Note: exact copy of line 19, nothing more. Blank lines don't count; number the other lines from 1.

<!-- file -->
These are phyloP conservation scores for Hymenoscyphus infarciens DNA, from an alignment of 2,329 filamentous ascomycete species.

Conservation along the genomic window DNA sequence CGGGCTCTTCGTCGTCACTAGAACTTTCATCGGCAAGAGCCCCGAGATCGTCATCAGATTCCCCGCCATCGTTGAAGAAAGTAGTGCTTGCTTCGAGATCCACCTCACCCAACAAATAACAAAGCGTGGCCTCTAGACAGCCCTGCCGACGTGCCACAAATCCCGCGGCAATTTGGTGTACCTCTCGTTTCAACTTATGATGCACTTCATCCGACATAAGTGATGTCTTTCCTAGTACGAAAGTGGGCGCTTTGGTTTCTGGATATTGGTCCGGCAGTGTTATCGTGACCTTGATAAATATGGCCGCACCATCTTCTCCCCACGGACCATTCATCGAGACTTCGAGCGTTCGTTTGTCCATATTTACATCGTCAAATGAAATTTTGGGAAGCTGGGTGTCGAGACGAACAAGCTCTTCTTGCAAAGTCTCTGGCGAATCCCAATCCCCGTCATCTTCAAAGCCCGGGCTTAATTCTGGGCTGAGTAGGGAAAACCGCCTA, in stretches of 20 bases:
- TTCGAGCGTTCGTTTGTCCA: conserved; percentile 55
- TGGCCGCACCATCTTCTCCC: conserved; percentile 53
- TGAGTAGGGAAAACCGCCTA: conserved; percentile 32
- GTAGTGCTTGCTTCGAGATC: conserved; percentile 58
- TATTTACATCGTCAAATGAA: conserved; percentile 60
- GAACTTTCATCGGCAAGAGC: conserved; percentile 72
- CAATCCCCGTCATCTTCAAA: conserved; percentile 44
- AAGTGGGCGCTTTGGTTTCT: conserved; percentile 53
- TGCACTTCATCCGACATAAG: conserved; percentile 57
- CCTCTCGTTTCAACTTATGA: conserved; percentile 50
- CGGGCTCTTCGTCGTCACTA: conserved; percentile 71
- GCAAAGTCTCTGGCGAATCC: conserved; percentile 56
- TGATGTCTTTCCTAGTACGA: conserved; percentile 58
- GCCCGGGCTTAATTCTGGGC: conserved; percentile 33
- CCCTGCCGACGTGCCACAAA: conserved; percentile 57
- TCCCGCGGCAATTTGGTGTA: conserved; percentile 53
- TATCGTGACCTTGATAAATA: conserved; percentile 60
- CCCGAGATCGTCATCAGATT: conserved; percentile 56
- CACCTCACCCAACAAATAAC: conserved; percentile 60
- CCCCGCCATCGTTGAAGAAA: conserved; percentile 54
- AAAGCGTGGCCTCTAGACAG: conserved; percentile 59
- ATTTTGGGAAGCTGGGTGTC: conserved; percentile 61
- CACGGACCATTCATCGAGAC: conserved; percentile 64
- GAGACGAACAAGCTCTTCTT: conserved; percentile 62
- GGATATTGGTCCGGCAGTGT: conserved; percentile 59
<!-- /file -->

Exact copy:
- TATCGTGACCTTGATAAATA: conserved; percentile 60